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look in the direction you wish to go...

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A friend told me a story last week... There was a guy who was having an affair, and one day his wife walked in on them in the act. The wife stood there as they got dressed, and the whole time, her husband kept saying, There is no one here. Nothing happened. There is no affair…
The husband’s lies were so relentless over time that the wife began to doubt her own understanding of events. Even though she saw it with her own eyes.
When I heard this, words disappeared for me… how is it possible that this woman would doubt something she experienced? 
So I started digging a bit… and this is some of what I found. 
I came across something called “gyroscopic precession,” as it relates to a motorcyclist. The simple example of this scientific phenomenon is a spinning toy top. This same science is unnatural to the human body, so when driving a motorcycle, it’s necessary to learn. As I understand it, it’s partially to do with perception.
“ …fact about motorcycle steering: the bike goes wherever your gaze is focused… if your eyes lock on some hazard in the road, you will surely hit it. It is a reliable fact, and it reveals something deep about the ‘intentionality’ of our prereflective sensorimotor negotiation of the world… Our gaze and our locomotion are connected in ways that work for us, and we don’t have to think about it. But this accomplished integration becomes a liability when riding a motorcycle, and must be deliberately short-circuited. You have to learn to unlock your eyes as quickly as possible from every hazard, and instead look where you want to go...” ~ Matt Crawford

Though I have no intention of ever hopping on to a motorcycle, the whole concept was fascinating to me. Because then Crawford connects all this to the skill of picking details out of wide array of “true facts” in order to choose the next action – like firefighters or police officers - people in high-energy situations that have to make split second decisions.

Which brings us to how we come to know things: experientially or objectively.
One way of explaining the difference between the two, is distance. Experiential knowledge is, as it sounds, an outcome of understanding through the experience of living it. Objective knowledge, while it may be valid, is distanced from the actual experience of living it.
Like anything else, there is a skill to making decisions based on the balance of both experiential and objective knowledge. Emergency rescuers are expertly skilled at reading the signs of situation so in a split second, they know the next action to take.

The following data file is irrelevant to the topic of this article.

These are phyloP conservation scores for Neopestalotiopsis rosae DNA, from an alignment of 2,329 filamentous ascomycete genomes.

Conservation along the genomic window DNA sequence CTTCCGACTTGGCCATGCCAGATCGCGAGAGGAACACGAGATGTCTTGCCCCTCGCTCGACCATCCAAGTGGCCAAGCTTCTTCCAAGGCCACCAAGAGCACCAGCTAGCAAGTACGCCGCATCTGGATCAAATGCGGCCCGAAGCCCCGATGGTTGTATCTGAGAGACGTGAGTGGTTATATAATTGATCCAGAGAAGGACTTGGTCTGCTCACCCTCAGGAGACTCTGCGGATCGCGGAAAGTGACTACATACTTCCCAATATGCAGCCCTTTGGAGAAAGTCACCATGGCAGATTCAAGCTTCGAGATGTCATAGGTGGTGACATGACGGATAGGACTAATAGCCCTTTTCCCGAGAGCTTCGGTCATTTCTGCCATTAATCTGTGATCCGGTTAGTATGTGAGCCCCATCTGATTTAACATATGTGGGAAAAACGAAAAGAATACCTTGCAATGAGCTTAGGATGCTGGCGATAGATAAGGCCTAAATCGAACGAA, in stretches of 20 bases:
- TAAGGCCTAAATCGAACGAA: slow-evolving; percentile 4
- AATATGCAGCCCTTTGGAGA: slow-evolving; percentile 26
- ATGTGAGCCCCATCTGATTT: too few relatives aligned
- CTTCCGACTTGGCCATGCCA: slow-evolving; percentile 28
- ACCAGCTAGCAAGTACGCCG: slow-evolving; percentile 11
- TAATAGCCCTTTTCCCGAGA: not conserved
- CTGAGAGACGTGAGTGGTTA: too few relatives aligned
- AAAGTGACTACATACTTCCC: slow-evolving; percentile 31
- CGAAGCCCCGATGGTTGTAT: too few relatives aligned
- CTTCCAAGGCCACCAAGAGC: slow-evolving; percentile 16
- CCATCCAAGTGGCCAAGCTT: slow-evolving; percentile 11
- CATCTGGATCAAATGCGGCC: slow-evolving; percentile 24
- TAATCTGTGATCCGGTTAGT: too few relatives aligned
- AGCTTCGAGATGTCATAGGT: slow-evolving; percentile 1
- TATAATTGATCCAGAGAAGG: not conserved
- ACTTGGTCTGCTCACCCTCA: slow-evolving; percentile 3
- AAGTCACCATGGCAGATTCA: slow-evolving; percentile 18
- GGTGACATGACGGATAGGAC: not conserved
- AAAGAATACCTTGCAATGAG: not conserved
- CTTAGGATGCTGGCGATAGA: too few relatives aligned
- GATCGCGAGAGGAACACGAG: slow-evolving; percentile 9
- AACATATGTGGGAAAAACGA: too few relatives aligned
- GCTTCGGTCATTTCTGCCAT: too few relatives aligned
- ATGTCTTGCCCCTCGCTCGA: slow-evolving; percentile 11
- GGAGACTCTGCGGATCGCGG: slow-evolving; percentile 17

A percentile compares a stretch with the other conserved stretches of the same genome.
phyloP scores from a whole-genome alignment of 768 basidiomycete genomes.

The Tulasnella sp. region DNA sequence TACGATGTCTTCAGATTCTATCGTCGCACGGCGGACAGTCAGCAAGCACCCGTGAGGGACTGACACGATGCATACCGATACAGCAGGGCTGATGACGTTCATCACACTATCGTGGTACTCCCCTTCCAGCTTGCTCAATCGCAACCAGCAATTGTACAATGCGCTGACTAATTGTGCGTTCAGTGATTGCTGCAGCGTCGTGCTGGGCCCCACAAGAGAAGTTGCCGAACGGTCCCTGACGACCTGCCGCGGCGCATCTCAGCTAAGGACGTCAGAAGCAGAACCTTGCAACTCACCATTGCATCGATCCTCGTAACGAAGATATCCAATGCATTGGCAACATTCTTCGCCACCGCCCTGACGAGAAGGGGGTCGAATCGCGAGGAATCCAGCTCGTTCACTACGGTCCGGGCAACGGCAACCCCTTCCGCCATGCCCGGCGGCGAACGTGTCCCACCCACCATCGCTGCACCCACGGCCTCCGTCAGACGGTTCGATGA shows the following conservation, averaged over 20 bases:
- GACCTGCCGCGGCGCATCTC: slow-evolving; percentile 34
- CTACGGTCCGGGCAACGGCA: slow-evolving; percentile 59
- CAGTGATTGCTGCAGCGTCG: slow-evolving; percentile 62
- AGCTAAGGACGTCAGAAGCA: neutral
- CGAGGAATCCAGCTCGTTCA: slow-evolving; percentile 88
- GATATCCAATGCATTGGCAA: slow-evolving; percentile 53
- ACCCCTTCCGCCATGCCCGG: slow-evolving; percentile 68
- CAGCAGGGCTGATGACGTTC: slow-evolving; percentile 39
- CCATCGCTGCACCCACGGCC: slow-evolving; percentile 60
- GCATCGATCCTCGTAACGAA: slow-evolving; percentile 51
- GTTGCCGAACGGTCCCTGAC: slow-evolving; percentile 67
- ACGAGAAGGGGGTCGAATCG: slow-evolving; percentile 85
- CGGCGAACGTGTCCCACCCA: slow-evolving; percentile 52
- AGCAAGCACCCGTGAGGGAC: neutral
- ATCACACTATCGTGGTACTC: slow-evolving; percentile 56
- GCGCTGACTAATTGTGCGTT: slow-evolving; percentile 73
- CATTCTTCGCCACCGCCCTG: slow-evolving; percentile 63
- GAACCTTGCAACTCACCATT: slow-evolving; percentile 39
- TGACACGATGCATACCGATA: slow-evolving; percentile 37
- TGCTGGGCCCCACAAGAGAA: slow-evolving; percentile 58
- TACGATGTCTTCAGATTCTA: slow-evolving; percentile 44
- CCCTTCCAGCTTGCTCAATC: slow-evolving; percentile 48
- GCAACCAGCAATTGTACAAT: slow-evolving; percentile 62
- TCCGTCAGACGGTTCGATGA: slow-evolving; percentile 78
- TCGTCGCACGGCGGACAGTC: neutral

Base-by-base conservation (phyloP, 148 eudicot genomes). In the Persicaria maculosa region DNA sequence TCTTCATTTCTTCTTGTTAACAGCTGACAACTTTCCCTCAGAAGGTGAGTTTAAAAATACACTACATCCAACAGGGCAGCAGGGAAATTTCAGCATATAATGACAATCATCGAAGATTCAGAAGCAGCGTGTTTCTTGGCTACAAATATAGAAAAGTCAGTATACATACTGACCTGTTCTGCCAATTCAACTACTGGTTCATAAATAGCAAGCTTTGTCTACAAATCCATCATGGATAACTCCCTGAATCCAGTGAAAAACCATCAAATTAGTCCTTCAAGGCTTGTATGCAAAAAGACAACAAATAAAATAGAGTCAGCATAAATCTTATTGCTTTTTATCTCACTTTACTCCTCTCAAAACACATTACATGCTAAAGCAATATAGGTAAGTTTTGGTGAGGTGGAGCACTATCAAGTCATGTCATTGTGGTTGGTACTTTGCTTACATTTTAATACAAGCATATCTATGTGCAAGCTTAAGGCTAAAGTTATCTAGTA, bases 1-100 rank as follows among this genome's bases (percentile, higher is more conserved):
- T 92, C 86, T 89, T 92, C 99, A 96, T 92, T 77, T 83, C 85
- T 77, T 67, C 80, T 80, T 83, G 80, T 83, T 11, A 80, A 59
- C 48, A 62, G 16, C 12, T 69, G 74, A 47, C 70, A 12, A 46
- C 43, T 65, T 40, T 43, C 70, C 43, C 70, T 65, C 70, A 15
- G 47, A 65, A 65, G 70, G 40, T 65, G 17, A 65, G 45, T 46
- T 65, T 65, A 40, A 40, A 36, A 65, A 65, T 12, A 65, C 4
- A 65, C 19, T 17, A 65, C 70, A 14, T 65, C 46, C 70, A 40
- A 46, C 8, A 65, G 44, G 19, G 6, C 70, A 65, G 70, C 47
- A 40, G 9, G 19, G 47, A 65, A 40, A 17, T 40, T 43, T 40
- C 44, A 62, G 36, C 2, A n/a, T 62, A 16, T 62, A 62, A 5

Ok. But this still didn’t explain to me how the woman was able to cognitively orient herself to believe something untrue about a situation she witnessed.
Until we look at the role language plays in perception.
Like stars in the sky, words help orient us. They help shape our understanding of something sensually experienced by the entire body. And collaboration between our words about the moment and others’ words about that same moment feed into the end story that is created, and ultimately believed.
What you have in any given circumstance, are innumerable facts. So, when something seemingly outrageous occurs right under our nose, we wonder how we “missed the signs” leading up to that event.
We didn’t. All the information we needed to foresee the event was there the whole time. If we missed it, it’s because we weren’t skilled or practiced enough to pick out the pertinent information. Instead, we chose to focus on or to weight other information that was also present.
From the wife’s point of view, something that may be carelessly tossed out is that she was not smart enough or was crazy to believe this man, because how else could this happen...  

Which reminds me of something Patsy Rodenburg once said about madness. (In her life she is many things, one of which has been vocal coach for the Royal Shakespeare Company, where she worked with such actors as Ian McKellan, Judi Dench, Patrick Stewart, etc.)
She spoke of madness not as a lesser intelligence, but rather as a hyper-focused fixation on a particular piece of information – eclipsing all other information present. Rodenburg was talking specifically about how to act madness, but there has always been something that rang true to me in this…
Relentless repetition. Complicit myopic choosing.
Physiological and scientific explanations for how this woman could, over time, come to doubt her own eyes.

always in motion,


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  • I had to do a double take this morning regarding this story. On the wall in our bedroom we have a quote that my wife said to me years ago when we first met. It says “Look to where you want to go, not the spaces in between”. See, she was building a deck, the rafters were exposed still and I was stepping across them playfully as she worked. I was going through a difficult life change and this resonated with me. I’ve carried it in my head since then, for 18 years now. I am constantly in motion of the path I want to follow, each step intentional, head forward and heart with a deep belief all is well. Thank you for sharing this morning. ❤

    Denise Rentch on

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